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Release of animals into the wild threatens ecosystem

Updated: 2016-05-10 08:21
By Xinhua In Kunming (China Daily)

Release of animals into the wild threatens ecosystem

Two residents of Henan province prepare to free animals.[Provided to China Daily]

Releasing into the wild what they perceive to be captive animals is a Buddhist practice with a long history in China, and one that is now mired in controversy.

Micro-blogger "cora liebo" regularly posts lists of animals "released" in the southwestern province of Yunnan - lists that have made jaws drop all over China.

One such posting in April listed bedbugs among the creatures released, along with 58 kilograms of snakes.

Such releases have been going on for years, and have included many bizarre species that are alien to Yunnan, including the notoriously invasive apple snail, which has caused severe damage to rice crops throughout Asia.

Rao Dingqi, an entomologist with the Chinese Academy of Sciences, is worried that the release of alien species will seriously damage Yunnan's fragile ecosystem.

"Taking golden apple snails as an example, it is a species from South America that has a strong adaptive and reproductive capacity," he said. "It will damage the paddy-field ecology, affect the growth of crops and reduce the population of native species, perhaps even to extinction."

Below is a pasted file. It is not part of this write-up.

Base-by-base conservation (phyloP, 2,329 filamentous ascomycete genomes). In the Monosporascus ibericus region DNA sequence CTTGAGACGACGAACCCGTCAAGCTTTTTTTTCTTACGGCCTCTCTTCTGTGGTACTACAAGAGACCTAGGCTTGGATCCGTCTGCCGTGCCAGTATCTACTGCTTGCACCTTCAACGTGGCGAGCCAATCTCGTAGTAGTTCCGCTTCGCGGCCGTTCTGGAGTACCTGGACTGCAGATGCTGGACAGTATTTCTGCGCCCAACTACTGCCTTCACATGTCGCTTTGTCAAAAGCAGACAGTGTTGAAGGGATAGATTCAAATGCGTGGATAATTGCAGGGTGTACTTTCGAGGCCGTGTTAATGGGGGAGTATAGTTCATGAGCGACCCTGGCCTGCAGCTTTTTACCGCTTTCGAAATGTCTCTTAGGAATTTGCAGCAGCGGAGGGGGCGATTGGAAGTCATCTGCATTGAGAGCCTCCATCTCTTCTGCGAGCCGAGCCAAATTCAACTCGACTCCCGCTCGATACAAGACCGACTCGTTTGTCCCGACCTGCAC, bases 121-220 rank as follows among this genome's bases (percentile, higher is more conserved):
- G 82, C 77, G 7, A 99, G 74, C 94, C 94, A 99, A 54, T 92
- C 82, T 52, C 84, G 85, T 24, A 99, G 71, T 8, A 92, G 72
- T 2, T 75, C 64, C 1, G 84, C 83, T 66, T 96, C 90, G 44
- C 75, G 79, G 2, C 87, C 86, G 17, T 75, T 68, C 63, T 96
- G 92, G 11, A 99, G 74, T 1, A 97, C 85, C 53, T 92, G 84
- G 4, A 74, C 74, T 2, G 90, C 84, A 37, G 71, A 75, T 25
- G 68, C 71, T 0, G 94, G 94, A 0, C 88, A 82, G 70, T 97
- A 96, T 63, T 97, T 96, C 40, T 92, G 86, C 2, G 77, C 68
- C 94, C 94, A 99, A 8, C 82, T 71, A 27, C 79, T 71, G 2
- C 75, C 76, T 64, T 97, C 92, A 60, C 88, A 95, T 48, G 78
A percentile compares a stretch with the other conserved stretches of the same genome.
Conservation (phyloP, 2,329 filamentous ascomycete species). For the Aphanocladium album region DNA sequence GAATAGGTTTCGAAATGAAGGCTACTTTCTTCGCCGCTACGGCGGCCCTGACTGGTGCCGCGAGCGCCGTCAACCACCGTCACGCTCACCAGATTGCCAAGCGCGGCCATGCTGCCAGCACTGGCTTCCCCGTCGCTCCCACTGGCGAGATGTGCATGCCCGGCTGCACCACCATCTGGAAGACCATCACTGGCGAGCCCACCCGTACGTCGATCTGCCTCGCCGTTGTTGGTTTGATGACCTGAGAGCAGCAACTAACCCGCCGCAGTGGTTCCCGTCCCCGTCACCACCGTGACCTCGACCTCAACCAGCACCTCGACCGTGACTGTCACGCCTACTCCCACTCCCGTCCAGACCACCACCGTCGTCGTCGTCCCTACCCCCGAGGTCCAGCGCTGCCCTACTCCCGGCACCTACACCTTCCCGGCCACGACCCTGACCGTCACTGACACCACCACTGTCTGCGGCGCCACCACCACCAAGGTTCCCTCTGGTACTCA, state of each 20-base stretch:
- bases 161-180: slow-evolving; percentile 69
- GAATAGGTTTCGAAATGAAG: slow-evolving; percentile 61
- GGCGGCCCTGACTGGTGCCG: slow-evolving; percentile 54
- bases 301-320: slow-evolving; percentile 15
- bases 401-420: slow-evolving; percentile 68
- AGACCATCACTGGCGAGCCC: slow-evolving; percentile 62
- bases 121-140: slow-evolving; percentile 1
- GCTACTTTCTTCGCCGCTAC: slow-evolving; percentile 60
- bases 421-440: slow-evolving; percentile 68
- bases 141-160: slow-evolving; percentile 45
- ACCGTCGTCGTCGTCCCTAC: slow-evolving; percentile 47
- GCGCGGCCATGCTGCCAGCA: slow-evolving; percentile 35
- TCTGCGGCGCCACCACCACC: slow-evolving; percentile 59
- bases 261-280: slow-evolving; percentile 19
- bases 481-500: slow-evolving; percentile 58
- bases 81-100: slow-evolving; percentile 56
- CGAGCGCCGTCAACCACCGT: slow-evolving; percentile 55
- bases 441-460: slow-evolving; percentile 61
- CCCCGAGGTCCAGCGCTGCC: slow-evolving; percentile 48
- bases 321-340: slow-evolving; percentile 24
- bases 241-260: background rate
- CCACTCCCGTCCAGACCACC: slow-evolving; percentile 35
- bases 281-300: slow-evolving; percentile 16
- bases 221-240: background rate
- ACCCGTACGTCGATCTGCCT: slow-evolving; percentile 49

The forest public security bureau in Kunming, the provincial capital, is investigating the case.

The idea of releasing animals into the wild dates back to the Han Dynasty (206 BC-220 AD). The practice is thought to cultivate kindness, compassion and benevolence, and became popular when Buddhism was introduced to China.

A media report last month said that more than 300 foxes and raccoon dogs had been released without authorization in a suburban area of Beijing. Local people later complained that foxes had attacked their chickens.

According to Chinese law, people need authorization before freeing wild animals, and the environment must be suitable for the animals' survival.

All the foxes and raccoon dogs released in the recent incident were reportedly raised in captivity. The bureau subsequently recovered more than 100 foxes, most of which were already dead, many from starvation, because the animals were not equipped to survive in the wild. Rao believes such releases should not be done irresponsibly.

"Releasing animals cannot be done blindly," he said. "It is important to know about the animals' habitat and biological nature, and to release them only in a place where they can survive."

Kunming police believe the unregulated releases there have given rise to a black market in the trafficking and hunting of wildlife. More legislation is needed to stop these releases, along with heightened public awareness, Rao said.

When examining an amendment to the wildlife protection law during a session of the Standing Committee of the National People's Congress on April 27, committee members suggested China should improve its supervision of animal releases.

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